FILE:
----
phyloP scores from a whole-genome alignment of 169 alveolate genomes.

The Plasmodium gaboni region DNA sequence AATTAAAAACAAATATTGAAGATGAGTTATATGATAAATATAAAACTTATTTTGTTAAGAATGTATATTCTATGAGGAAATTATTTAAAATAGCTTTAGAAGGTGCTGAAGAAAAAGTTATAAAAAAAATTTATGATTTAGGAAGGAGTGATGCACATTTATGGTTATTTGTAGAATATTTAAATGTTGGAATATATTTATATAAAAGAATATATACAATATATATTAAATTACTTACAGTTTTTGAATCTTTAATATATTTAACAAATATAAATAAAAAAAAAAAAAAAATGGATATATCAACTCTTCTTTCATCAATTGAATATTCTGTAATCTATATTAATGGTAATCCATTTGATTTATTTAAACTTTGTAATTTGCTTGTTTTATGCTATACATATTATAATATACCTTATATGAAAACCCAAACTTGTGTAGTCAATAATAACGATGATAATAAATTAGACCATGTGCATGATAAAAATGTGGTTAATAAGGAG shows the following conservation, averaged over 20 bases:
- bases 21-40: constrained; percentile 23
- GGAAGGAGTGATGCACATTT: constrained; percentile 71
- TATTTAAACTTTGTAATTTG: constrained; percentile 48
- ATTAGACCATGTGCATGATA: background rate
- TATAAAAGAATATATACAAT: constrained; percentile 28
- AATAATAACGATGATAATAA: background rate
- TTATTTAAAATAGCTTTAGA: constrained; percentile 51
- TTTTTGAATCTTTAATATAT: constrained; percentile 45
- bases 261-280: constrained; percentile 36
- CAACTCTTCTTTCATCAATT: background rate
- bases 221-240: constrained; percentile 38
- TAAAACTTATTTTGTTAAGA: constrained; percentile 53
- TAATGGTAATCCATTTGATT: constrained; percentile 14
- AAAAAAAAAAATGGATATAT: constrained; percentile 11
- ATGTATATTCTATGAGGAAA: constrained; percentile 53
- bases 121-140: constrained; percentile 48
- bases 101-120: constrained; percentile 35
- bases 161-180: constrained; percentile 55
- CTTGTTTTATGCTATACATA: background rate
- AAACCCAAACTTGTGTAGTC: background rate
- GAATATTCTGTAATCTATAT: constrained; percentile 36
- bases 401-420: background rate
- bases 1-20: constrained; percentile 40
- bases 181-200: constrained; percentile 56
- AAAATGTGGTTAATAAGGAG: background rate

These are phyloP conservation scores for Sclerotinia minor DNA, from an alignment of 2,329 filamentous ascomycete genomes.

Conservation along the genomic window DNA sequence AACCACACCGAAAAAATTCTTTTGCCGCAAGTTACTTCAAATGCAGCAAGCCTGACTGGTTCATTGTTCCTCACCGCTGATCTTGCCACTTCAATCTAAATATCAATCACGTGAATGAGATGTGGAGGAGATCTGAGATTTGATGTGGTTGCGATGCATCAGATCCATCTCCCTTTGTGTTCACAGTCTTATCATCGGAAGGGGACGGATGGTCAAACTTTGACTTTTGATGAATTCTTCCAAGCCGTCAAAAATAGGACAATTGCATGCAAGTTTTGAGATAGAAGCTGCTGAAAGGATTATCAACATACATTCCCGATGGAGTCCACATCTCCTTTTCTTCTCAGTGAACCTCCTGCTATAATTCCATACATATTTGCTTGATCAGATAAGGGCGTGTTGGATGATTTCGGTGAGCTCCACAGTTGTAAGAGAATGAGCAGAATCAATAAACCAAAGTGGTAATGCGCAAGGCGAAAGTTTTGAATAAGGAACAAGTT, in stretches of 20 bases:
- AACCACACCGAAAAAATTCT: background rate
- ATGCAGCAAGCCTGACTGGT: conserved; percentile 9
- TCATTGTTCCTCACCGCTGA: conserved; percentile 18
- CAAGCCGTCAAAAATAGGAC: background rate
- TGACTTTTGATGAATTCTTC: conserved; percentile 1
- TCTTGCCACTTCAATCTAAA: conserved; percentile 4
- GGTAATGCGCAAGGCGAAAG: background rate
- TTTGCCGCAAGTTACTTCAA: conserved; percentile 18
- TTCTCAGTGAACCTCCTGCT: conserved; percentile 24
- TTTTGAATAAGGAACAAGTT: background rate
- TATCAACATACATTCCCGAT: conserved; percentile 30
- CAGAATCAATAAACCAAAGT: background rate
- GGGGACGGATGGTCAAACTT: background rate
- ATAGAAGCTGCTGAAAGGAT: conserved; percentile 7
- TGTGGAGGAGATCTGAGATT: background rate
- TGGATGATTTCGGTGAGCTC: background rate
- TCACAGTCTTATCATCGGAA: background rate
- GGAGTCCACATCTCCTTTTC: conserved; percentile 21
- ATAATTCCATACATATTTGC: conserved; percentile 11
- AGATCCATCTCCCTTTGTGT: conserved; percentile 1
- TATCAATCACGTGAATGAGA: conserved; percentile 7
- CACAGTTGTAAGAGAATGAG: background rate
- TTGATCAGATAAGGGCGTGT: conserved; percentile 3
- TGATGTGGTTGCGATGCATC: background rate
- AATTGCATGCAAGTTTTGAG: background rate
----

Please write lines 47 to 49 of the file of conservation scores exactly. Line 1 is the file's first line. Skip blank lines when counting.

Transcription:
- GGAGTCCACATCTCCTTTTC: conserved; percentile 21
- ATAATTCCATACATATTTGC: conserved; percentile 11
- AGATCCATCTCCCTTTGTGT: conserved; percentile 1